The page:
Imagine versions of The Monkees TV series or Beatles films like Hard Day’s Night for the modern era. What might those look like? I don’t just mean aesthetically—even though any “songs within the show” would certainly differ from the jangly ’60s likes of “Daydream Believer.” What kind of story would it tell? Where would the series air? How would it be presented?
I returned to this thought often while enjoying this week’s We Are OFK, which is as close to an answer to my question as I’ve seen in a modern, hyper-connected era. This format-blurring experience may be marketed as a video game, out Thursday on PlayStation consoles, Switch, and PC, but it’s somewhere between an interactive experience, a passive TV series, and a visual novel. And its production values and brave storytelling choices benefit wildly from this platform-agnostic approach.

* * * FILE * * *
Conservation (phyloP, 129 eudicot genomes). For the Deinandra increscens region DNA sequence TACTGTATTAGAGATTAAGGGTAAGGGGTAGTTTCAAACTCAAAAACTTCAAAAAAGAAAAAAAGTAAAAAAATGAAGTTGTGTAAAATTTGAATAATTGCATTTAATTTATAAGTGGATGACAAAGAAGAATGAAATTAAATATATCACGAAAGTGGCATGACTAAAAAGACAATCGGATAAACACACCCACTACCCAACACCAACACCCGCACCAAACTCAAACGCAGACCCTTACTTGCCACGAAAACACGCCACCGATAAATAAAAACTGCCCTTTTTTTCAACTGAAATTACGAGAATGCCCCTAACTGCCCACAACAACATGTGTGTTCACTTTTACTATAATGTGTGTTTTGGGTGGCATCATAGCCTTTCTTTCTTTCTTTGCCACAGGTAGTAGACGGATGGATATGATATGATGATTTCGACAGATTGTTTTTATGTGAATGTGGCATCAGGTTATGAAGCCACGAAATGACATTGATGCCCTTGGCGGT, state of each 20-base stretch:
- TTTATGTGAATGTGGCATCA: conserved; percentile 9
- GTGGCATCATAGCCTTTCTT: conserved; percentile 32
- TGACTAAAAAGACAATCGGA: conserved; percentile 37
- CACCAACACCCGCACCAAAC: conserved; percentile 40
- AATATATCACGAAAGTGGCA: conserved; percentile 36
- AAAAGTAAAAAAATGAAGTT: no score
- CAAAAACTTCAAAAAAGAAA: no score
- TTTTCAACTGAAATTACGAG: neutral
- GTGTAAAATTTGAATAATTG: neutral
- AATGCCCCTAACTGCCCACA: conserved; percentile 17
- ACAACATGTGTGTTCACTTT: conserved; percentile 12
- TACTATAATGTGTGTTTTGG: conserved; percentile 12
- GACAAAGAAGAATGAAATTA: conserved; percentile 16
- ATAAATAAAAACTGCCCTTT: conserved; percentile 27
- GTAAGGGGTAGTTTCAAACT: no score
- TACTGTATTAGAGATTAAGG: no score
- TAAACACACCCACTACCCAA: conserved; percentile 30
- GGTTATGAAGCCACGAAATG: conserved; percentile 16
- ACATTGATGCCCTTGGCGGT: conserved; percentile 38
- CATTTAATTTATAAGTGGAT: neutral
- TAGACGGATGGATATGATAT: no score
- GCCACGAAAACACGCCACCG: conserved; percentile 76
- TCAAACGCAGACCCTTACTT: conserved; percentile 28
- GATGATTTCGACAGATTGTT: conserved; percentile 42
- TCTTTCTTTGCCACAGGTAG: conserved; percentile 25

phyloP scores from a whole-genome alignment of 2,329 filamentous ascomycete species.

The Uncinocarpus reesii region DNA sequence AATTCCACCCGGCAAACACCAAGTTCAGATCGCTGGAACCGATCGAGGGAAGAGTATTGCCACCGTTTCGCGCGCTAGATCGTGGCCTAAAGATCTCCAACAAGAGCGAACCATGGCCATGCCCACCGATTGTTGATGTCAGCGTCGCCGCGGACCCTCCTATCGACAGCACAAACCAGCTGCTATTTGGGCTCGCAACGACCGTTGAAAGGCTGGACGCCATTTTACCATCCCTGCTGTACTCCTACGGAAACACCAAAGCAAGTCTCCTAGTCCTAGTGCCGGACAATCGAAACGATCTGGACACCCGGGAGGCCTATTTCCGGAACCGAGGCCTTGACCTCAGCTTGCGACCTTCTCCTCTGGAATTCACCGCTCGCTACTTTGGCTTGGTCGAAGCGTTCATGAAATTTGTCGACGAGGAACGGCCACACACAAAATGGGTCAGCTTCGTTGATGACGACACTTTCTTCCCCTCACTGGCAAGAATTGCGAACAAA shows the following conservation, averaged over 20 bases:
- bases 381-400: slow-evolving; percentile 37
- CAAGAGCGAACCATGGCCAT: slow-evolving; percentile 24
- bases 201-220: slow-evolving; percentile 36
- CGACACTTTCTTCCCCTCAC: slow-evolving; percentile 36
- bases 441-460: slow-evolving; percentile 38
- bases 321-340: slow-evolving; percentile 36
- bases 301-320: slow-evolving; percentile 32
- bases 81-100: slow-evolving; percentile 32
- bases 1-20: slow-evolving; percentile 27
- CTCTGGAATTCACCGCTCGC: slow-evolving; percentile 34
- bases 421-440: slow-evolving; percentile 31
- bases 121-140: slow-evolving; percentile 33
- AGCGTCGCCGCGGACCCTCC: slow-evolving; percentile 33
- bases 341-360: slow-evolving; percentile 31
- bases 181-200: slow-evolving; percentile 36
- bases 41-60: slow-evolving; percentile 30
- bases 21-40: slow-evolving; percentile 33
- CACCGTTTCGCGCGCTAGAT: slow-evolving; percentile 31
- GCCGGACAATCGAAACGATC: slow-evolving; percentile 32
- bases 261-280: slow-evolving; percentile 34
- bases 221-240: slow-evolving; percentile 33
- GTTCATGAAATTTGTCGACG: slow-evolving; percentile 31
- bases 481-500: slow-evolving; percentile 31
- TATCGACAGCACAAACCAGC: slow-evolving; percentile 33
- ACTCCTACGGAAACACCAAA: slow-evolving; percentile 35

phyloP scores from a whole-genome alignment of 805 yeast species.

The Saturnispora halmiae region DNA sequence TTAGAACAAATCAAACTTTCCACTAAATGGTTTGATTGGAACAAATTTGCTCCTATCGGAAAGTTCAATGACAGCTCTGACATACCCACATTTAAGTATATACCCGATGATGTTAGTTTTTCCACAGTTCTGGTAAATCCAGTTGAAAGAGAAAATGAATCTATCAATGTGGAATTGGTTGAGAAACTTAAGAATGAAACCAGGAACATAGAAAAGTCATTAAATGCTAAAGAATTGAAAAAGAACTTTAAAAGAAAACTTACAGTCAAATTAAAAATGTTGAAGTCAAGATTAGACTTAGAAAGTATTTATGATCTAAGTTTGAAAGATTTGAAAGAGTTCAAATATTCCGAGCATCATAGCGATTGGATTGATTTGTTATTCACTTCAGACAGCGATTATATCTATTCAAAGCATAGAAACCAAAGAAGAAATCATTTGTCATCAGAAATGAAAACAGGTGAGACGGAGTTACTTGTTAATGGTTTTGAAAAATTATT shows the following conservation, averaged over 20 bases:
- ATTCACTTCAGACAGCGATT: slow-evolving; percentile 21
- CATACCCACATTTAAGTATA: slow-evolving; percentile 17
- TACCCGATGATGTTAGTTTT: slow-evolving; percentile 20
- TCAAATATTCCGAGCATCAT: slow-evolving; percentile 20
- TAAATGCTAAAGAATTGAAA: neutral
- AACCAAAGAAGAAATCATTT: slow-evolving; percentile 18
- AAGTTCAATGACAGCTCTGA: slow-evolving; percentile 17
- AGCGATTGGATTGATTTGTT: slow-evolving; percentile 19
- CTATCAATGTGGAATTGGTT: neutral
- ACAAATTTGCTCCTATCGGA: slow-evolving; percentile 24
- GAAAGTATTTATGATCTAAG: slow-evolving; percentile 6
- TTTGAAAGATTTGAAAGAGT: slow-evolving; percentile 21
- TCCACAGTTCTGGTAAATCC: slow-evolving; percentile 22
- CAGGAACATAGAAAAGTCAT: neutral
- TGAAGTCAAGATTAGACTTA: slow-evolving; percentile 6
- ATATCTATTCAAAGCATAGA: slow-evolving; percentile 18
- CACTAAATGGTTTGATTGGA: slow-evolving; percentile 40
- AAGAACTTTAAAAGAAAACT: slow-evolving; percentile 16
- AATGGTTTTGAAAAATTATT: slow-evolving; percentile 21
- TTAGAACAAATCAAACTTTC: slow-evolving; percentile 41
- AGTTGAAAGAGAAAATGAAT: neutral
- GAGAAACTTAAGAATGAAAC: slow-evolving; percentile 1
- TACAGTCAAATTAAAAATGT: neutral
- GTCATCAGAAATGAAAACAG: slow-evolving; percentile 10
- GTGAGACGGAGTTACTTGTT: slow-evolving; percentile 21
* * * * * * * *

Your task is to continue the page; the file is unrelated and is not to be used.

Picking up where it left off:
A “video game” that leaves exes on read
The six-hour experience, broken up into five “episodes,” follows four restless and disaffected Los Angelenos in a fictional, slightly modified version of our own world. Certain brand names are changed (Twitter is now “Twibber,” Tinder is “Phoenix,” etc.), but its characters otherwise order ride-share cars, leave messages on read, and doomscroll like modern-day twenty-somethings. Each of the four lead characters came to LA to escape their old lives—an issue each reckons with in different ways—and, at the outset of this series’ episodes, find themselves drawn to each other as a “band” while chasing their own respective artistic and romantic dreams.
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